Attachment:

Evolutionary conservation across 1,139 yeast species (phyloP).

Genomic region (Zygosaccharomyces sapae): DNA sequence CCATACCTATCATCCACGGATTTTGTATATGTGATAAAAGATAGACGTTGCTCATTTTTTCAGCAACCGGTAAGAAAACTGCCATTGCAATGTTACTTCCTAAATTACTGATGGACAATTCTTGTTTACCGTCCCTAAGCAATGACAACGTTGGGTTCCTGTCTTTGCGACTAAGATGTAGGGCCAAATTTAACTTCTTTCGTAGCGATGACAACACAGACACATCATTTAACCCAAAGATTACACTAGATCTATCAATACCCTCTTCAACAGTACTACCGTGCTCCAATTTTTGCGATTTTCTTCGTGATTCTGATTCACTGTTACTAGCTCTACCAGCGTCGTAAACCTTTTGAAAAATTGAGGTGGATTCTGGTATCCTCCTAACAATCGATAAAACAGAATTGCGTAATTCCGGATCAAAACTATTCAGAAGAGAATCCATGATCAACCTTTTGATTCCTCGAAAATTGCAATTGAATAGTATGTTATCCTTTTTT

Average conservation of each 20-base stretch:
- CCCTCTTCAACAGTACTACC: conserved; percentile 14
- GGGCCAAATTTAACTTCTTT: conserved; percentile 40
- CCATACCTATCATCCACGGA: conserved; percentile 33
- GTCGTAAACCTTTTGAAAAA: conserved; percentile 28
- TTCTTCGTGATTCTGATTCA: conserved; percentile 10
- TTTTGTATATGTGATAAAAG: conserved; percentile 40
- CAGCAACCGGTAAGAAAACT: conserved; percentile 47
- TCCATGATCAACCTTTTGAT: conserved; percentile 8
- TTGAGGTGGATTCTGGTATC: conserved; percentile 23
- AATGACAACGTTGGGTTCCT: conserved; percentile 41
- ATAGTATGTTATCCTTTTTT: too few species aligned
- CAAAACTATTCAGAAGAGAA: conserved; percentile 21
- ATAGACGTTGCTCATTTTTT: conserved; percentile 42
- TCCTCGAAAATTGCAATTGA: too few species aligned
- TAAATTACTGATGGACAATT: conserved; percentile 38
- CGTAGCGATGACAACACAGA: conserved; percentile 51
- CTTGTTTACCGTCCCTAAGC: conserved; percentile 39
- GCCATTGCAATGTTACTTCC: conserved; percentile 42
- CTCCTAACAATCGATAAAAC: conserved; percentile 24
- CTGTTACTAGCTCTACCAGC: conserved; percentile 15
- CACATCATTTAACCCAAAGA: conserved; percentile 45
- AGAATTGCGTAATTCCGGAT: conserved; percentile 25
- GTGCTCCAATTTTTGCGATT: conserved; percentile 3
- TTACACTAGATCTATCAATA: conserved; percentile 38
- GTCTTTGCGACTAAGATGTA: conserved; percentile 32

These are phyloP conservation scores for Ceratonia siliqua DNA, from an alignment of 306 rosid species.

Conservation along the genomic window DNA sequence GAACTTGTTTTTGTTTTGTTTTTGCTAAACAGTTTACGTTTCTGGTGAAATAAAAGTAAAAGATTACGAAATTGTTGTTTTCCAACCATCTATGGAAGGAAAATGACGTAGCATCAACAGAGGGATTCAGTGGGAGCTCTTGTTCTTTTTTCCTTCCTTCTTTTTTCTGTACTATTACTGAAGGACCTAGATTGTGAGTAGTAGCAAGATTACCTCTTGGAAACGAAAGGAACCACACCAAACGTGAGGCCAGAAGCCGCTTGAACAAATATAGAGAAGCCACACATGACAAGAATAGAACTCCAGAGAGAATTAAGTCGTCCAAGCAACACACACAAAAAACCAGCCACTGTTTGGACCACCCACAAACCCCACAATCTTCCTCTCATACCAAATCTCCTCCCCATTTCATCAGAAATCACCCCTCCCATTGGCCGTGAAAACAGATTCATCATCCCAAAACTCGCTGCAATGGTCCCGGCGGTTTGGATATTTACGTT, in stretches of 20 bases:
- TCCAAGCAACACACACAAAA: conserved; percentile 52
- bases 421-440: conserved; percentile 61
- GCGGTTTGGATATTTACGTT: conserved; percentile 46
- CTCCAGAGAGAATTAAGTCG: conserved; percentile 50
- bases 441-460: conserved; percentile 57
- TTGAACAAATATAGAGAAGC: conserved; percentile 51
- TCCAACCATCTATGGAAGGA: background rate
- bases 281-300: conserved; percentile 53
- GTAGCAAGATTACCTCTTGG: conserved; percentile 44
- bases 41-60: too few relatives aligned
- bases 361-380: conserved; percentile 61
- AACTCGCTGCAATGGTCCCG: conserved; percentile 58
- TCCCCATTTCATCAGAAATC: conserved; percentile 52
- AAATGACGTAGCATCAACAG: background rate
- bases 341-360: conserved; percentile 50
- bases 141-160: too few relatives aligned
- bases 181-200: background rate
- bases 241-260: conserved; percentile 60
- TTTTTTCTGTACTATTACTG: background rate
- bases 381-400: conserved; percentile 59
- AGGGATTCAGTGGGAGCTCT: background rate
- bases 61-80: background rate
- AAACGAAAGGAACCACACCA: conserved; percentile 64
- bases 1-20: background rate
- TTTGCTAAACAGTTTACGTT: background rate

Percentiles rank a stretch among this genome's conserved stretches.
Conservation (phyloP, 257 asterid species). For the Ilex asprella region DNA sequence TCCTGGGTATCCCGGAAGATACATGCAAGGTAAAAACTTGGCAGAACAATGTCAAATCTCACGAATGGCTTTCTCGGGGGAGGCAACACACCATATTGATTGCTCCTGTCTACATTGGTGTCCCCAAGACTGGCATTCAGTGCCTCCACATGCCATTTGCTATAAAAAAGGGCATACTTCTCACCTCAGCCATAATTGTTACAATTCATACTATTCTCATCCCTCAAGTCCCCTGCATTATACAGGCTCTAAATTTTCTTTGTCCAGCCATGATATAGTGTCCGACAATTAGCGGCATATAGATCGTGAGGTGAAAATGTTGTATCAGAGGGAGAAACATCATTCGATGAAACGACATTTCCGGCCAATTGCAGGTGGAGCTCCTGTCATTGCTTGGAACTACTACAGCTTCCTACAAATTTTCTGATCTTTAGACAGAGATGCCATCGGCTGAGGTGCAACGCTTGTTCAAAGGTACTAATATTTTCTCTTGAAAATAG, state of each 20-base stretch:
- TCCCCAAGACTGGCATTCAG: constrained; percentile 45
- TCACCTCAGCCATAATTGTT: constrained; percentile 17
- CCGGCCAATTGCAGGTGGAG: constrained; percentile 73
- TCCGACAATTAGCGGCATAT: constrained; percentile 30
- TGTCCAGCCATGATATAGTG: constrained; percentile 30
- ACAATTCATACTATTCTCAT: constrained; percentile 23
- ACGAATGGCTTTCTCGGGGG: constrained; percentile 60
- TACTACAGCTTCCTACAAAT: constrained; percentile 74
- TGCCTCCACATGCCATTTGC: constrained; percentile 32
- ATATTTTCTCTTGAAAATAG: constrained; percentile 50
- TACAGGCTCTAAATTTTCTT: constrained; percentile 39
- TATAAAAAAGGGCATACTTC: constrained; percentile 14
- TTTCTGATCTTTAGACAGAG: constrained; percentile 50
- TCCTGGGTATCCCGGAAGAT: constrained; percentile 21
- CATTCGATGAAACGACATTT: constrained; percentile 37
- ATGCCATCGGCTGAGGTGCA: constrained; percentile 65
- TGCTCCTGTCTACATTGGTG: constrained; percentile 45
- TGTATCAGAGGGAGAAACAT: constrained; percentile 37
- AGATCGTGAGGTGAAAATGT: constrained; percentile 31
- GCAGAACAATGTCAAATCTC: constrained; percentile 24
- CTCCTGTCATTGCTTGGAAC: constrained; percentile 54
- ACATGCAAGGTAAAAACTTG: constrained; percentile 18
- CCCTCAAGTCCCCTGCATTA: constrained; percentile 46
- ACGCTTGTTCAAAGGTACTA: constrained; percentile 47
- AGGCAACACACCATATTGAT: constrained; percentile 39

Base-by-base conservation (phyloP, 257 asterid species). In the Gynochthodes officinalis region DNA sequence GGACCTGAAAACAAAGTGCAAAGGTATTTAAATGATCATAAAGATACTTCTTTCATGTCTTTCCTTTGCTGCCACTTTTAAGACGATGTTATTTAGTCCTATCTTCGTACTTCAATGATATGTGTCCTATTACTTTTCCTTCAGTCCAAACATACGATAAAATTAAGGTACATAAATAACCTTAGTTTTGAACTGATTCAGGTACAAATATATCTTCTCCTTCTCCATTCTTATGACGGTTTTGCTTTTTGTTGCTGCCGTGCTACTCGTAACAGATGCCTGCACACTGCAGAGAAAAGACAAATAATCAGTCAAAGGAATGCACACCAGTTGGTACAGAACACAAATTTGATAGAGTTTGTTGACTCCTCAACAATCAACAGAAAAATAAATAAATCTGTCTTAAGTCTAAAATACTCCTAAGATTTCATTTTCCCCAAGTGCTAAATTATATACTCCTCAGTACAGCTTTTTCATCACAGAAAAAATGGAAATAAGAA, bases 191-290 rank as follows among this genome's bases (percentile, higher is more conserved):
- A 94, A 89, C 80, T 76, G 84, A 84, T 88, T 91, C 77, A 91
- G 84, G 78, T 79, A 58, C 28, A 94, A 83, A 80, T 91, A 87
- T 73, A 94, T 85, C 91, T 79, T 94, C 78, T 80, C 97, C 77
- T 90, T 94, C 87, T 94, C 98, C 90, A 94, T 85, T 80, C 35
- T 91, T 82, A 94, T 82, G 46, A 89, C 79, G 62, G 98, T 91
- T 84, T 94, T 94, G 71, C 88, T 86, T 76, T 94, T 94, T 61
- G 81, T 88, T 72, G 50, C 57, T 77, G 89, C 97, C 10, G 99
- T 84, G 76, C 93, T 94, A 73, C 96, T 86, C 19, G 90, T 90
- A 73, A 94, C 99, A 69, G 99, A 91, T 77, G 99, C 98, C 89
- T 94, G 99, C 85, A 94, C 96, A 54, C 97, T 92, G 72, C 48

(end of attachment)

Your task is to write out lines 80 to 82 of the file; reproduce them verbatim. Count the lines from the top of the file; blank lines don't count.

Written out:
- CCCTCAAGTCCCCTGCATTA: constrained; percentile 46
- ACGCTTGTTCAAAGGTACTA: constrained; percentile 47
- AGGCAACACACCATATTGAT: constrained; percentile 39